Play Movies Refund Period For Defective Content Cut By 55 Days

Google cut the refund period for defective content bought through Play Movies & TV by nearly two months, as suggested by the company's support pages for the service that were recently altered without any public announcements. As of right now, users who bought a movie, TV show, or an eBook that was later found to be defective or unavailable in their territory, or simply didn't perform as advertised can only ask for a refund from the Alphabet-owned firm within 65 days of purchasing it. The original period for refund requests in such scenarios was 120 days and it's currently unclear what prompted Google to shorten it, though the decision may have been made at the request of content creators.

Alternatively, the company might have found that an insignificant number of users were exercising their right to request a refund for defective digital content after the 65-day mark, having ultimately decided to reduce that period. The change itself isn't believed to affect many Google Play Movies & TV users, especially since this type of refund requests is likely the rarest of them all, with digital content rarely being defective and the company's digital shop usually not even attempting to process payments which users try to make for content that isn't available in their territory. The Mountain View, California-based company hasn't issued an explanation of its decision in any capacity and it's still unclear when exactly did the change take place. No other refund periods have been affected as part of the same move and similar alterations are unlikely to be made in the foreseeable future.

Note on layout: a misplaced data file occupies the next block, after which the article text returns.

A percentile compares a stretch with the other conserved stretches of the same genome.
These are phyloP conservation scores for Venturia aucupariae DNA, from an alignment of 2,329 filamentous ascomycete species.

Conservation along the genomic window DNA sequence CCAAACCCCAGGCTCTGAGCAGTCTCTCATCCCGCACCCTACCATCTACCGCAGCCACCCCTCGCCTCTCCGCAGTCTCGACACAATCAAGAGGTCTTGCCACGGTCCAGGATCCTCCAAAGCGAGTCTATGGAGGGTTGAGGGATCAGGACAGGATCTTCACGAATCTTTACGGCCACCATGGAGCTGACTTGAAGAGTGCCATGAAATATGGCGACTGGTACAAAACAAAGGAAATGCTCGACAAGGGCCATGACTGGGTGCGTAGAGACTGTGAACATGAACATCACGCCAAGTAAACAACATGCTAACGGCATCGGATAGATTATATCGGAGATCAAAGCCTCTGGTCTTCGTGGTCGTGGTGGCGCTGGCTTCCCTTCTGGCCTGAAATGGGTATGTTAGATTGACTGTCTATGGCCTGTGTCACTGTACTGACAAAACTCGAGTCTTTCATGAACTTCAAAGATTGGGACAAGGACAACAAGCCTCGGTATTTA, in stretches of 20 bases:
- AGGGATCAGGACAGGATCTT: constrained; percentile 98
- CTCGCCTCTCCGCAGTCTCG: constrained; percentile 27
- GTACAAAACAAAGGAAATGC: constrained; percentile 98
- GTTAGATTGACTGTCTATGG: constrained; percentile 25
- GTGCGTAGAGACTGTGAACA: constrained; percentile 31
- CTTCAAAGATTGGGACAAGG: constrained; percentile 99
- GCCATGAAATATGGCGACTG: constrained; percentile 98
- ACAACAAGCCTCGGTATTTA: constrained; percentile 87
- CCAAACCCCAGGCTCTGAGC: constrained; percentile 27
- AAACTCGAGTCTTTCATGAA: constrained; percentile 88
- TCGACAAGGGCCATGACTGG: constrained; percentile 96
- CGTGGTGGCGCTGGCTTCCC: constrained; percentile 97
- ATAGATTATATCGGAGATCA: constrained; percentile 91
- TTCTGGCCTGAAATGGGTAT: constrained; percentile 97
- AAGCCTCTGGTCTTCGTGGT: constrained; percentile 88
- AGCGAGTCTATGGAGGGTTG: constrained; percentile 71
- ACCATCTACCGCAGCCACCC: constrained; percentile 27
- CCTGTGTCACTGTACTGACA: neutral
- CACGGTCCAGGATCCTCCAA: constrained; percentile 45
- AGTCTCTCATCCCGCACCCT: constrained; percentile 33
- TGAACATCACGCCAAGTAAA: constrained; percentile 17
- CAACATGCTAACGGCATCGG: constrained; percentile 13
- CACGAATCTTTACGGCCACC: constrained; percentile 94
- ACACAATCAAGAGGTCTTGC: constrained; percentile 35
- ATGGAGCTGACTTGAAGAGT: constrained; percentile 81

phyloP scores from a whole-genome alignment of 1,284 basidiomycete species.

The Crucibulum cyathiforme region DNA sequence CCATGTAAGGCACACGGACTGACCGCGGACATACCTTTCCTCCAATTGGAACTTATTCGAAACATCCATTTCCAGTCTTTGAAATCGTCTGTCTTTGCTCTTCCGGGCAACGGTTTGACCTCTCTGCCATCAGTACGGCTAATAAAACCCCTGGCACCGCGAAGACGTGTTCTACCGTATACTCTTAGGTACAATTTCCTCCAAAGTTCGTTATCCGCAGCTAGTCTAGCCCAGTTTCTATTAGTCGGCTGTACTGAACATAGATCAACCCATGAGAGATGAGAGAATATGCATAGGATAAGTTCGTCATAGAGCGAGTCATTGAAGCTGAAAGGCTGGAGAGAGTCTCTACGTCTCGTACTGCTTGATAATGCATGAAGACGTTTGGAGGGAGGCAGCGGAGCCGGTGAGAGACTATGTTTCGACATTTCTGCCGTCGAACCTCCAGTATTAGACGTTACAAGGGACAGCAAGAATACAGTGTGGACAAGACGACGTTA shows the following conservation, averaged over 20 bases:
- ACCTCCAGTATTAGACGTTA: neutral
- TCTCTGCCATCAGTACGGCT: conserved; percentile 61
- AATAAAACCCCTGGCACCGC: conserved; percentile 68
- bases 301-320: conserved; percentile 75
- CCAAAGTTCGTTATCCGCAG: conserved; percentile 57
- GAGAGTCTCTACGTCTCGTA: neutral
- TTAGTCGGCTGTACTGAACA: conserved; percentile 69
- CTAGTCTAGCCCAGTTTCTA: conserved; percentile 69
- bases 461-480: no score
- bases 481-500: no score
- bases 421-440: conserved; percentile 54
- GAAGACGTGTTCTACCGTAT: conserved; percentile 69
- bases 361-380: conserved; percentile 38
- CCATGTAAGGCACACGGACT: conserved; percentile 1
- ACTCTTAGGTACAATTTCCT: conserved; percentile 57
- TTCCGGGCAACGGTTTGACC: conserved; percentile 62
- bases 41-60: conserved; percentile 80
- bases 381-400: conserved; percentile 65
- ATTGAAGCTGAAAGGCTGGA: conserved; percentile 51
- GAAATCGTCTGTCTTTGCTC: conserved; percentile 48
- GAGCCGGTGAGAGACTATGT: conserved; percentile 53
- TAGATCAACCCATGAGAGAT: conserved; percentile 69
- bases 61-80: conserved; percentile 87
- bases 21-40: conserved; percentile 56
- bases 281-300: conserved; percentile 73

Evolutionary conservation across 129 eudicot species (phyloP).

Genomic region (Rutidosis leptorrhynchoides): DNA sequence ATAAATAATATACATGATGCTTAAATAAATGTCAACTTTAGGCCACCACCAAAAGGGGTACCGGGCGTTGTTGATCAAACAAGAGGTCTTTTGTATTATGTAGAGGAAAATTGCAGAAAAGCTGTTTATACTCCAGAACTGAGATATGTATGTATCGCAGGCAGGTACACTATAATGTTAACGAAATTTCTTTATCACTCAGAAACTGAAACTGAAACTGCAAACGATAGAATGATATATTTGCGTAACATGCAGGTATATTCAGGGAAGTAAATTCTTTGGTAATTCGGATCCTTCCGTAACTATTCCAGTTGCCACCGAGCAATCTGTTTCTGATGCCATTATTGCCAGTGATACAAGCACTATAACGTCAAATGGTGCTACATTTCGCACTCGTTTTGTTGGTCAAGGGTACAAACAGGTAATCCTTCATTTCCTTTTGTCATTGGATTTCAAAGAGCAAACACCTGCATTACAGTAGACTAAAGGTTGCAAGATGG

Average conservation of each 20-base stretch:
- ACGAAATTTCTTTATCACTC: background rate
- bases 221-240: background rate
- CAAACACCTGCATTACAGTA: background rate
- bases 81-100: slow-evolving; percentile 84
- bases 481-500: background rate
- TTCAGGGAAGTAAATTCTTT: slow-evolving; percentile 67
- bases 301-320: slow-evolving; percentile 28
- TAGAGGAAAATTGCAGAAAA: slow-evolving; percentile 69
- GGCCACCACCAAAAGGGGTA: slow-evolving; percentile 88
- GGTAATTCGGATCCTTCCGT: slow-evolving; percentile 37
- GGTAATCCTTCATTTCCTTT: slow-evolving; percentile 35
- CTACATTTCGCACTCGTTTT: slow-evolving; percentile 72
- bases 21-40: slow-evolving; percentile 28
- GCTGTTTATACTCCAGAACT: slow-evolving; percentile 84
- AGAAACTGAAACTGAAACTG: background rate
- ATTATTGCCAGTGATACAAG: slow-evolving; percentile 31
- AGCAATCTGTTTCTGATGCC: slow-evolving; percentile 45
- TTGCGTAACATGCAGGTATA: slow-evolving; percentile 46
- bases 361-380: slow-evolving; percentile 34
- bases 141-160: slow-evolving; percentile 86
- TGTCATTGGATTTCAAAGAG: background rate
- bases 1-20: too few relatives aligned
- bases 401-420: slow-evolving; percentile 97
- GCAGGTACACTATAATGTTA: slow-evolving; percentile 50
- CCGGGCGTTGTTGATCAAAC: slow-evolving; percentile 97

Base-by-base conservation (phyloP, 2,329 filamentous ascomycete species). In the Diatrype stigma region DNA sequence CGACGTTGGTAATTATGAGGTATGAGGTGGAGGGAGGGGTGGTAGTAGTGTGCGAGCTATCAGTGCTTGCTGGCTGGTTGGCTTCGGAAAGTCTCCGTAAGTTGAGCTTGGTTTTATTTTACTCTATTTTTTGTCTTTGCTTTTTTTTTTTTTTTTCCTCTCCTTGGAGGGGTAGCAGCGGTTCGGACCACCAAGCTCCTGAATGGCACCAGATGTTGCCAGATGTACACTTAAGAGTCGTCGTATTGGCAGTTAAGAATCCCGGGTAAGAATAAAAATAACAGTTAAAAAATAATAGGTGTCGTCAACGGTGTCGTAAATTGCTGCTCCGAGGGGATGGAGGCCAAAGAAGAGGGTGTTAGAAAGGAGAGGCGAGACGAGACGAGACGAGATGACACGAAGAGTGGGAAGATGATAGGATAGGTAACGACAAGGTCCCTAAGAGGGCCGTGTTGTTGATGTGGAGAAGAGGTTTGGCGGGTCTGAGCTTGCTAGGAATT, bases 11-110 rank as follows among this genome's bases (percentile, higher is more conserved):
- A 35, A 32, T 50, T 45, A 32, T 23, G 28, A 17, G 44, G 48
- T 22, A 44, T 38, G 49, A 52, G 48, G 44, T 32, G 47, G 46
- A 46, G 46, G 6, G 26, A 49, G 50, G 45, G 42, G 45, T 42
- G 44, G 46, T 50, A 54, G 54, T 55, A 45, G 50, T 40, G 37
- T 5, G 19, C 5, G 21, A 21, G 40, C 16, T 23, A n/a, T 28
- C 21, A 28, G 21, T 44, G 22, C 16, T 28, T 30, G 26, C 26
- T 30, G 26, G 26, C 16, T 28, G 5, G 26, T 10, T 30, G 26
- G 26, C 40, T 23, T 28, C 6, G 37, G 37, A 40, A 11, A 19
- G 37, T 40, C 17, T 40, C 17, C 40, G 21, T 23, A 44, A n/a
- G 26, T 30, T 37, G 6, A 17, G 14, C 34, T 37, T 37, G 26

Google Play Movies & TV recently received a minor redesign on Android smartphones and tablets, with the company opting to streamline the manner in which it displays content listings and put a larger emphasis on their main trailers. The change debuted in early October made detailed inspections of individual movies and TV shows somewhat more difficult as it was primarily targeted at catering to app users who quickly browse through available content when looking to make a purchase. The tech giant's video efforts are expected to intensify in the future as it continues promoting its content delivery services like YouTube and Google Play Movies & TV, as well as the more recently launched YouTube TV.

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Dominik Bosnjak

Head Editor
Dominik started at AndroidHeadlines in 2016 and is the Head Editor of the site today. He’s approaching his first full decade in the media industry, with his background being primarily in technology, gaming, and entertainment. These days, his focus is more on the political side of the tech game, as well as data privacy issues, with him looking at both of those through the prism of Android. Contact him at [email protected]